If you love to cook (or eat!) then your kitchen is your sanctuary. Is there anything better than spreading out the ingredients, opening up the recipe book and filling the kitchen with the aroma of a fresh, homemade dish? Laughing and cooking together in the kitchen, and sitting down to the table over a shared meal is how many of the best family memories are made!
You can probably think of a few guests you’d rather not invite to dinner, but worse by far than a kooky aunt or an obnoxious cousin is the ultimate dinner party crasher – a kitchen rat!
Any appetite you had will disappear at even the thought of spotting a rat in your kitchen area. Normally, the kitchen is at least the one place in the house that gets a consistent daily cleaning. After all, it is the space where the food your family eats is prepared.
But what if the smells that draw you to the kitchen to see what’s cookin’ also smells appetizing to rodents?? You don’t want to unwittingly set out a trap or feast to attract a rat.
Protect your kitchen and eat your meals in peace. What do rats love to eat? Get the scoop. Then figure out how to secure and safeguard your pantry from a rat invasion!
What Do Rats Love to Eat?
Just like people, different rats have slightly different food preferences. The main types of rats that commonly find a way to sneak in and ravage a kitchen are the roof rat and the norway rat.
- Norway Rat: The norway rat is large an in charge. Known for it’s thick tail and long body, this is he rat that’ll make you shriek. Despite the perception that rats are dirty dumpster divers, norway rats actually are pretty healthy eaters if they have the choice. They love fresh fruit, fish and meat. Leaving a fruit basket out on the counter would be a treat they couldn’t resist!
- Roof Rat: The roof rat is the norway rat’s smaller counterpart, and is so small that it is often mistaken for a mouse! Fresh veggies, seeds and nuts are what this little rat loves to eat. Keep your salad out of reach! Surprisingly, their absolute favorite thing to eat is cat food. Your pet cat may be competing for its meal if the food bowl is easily accessible.
All rats love to eat any type of grains- cereal, granola, bread, you name it. They prefer it fresh, but will eat it stale too. When it comes right down to it, rats are opportunistic feeders. They’ll gobble up whatever is readily available and their stomach can handle just about anything including tree bark, inspects, trash or compost. Rats can even be attracted to oils and other fats that may not have been thoroughly cleaned from countertops, floors or appliances.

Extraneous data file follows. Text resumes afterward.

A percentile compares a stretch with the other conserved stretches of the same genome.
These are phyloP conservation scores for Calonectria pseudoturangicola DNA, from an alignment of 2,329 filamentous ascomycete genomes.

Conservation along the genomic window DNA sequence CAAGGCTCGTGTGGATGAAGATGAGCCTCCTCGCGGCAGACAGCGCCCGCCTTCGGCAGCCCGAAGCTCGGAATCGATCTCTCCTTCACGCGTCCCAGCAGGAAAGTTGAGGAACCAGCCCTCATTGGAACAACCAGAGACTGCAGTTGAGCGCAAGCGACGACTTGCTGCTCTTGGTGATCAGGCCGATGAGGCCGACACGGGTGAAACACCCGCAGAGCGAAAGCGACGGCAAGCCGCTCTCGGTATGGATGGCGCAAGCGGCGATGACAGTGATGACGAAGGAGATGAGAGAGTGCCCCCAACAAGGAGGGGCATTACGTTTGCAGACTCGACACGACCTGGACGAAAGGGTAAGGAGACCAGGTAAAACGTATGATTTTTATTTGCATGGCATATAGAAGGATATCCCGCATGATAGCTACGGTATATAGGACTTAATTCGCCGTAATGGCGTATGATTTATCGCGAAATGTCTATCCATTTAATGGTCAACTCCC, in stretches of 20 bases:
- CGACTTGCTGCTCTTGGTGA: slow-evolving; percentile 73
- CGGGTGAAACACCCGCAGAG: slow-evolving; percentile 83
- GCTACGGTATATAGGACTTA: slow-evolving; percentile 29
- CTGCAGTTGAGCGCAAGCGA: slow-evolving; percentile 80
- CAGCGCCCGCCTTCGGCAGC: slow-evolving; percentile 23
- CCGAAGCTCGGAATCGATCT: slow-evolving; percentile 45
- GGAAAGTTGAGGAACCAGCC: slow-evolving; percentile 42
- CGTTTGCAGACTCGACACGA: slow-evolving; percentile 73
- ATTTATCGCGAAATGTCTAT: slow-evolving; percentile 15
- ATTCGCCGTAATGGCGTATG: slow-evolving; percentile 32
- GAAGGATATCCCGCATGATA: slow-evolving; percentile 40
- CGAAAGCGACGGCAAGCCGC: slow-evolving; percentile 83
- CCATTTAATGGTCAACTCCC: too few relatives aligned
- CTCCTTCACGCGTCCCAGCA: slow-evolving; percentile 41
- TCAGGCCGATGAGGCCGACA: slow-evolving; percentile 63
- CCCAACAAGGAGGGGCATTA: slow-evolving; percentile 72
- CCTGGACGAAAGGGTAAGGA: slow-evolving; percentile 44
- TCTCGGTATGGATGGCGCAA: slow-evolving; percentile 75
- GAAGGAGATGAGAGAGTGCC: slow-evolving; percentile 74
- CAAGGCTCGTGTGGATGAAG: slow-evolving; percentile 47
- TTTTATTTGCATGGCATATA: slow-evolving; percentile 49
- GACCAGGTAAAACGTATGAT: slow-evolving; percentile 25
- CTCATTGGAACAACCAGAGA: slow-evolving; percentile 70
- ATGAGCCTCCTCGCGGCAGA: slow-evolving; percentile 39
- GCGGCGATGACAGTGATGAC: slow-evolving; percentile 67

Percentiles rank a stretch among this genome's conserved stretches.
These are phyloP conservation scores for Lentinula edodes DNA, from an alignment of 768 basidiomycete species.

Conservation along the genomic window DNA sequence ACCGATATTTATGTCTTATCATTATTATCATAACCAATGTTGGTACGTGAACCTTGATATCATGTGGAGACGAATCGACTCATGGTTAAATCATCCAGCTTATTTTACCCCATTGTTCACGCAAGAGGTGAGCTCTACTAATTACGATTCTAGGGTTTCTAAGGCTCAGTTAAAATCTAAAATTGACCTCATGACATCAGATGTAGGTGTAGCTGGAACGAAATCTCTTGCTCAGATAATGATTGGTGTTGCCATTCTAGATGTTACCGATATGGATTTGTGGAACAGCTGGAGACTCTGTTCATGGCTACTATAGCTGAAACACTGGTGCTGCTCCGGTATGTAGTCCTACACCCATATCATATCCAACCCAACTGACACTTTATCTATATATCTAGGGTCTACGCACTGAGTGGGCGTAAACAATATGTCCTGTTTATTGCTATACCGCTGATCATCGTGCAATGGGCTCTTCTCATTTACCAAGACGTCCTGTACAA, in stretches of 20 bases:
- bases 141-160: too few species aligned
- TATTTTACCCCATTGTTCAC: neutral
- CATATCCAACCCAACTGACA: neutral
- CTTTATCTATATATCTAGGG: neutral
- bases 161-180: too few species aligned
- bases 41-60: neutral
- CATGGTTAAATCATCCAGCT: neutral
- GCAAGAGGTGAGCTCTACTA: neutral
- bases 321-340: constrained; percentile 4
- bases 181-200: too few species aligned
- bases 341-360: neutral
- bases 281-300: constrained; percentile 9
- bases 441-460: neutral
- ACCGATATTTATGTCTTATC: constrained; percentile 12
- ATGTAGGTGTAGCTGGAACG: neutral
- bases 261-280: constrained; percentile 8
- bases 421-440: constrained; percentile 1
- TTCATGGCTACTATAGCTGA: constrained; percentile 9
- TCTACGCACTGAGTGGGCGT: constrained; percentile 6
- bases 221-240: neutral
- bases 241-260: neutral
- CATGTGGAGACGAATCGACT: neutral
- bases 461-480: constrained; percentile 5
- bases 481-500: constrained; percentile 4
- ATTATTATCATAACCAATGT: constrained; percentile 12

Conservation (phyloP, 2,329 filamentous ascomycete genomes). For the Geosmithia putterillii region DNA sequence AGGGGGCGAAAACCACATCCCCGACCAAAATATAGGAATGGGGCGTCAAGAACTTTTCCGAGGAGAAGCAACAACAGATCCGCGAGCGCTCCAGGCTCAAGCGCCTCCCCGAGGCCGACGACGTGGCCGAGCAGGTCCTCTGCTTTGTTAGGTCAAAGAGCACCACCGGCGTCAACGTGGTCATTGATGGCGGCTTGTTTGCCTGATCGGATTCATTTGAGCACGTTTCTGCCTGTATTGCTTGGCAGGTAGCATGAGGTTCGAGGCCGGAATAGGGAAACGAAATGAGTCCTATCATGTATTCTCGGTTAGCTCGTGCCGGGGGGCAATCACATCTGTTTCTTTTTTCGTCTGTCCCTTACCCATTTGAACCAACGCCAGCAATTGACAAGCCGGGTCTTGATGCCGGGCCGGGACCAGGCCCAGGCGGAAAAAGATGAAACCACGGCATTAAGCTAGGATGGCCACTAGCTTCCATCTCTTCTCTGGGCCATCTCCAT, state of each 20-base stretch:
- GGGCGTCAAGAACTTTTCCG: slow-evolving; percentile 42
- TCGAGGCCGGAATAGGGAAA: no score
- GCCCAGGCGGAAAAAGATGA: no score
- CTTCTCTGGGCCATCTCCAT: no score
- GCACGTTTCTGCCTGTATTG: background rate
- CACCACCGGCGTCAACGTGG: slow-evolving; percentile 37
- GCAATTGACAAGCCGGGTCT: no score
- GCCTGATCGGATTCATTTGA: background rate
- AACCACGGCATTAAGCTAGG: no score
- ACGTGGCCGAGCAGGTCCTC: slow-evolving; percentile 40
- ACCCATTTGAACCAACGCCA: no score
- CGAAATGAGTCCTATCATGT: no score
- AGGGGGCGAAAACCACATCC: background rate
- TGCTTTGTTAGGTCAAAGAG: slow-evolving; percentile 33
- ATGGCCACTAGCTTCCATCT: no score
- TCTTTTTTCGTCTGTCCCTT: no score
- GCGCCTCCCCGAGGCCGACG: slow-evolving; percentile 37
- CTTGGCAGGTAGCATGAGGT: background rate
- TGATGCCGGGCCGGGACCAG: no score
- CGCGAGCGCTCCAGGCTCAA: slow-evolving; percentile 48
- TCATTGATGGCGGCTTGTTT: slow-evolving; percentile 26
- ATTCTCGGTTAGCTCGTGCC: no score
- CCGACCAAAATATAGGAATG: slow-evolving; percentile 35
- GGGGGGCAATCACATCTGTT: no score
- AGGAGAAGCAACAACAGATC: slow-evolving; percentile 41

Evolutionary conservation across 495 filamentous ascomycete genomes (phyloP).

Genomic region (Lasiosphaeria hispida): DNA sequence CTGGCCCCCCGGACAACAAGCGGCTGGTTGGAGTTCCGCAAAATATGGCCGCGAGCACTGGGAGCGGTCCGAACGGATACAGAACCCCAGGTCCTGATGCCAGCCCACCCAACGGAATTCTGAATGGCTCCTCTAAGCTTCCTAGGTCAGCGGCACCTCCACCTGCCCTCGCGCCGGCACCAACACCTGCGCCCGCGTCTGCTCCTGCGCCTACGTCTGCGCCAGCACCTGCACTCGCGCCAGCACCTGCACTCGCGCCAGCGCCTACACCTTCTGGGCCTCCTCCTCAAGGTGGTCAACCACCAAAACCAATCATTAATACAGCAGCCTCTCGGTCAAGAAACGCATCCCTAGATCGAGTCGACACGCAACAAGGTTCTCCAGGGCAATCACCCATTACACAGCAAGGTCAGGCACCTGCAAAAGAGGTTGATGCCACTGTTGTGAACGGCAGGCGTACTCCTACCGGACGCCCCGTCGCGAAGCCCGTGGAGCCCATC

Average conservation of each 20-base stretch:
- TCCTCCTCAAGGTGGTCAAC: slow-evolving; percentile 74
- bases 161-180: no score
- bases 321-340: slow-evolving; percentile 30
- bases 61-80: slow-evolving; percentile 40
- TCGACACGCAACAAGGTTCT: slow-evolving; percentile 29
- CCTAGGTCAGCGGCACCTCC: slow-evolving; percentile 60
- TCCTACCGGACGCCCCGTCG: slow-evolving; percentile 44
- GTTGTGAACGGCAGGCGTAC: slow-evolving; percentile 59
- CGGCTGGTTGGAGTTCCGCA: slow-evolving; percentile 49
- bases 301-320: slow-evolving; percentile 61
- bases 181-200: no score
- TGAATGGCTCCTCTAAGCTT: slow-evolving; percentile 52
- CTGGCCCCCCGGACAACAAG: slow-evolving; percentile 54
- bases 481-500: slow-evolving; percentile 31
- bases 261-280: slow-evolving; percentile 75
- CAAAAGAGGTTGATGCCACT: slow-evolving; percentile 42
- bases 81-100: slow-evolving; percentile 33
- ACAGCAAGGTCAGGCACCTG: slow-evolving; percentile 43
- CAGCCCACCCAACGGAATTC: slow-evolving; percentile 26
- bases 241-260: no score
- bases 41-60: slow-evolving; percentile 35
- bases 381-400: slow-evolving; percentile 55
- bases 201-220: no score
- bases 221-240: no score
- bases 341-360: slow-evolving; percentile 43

Rat Eating Habits
So now you know what rats love to eat, but their eating habits are important to understand too. You probably are in the habit of eating three meals a day- breakfast, lunch, and dinner- like clockwork. Rats don’t operate on such a schedule. Because they are nocturnal, rats scavenge for food in the kitchen and fill up mostly while you are asleep.
Rats are smart and sneaky. They are wary of humans and won’t risk being seen. In fact, rats normally don’t leave a 30 foot radius of their nest. Unlike mice, they are not curious explorers, but are actually cautious and calculating creatures. To adapt to their needs and stay hidden in your home for as long as possible, rats will hoard food. Crumbs, cereal, any food left out could be carried away and provide meals for days for a rat.
How to Keep Your Pantry and Kitchen Safe
Ok, so what if rats have an appetite for some of your favorite foods? Are you supposed to just stop eating them?? Of course not! You definitely don’t have to give up your granola bars, fruit, or nuts. You just want to make sure that they stored safely and securely, so that you aren’t sharing them with rats.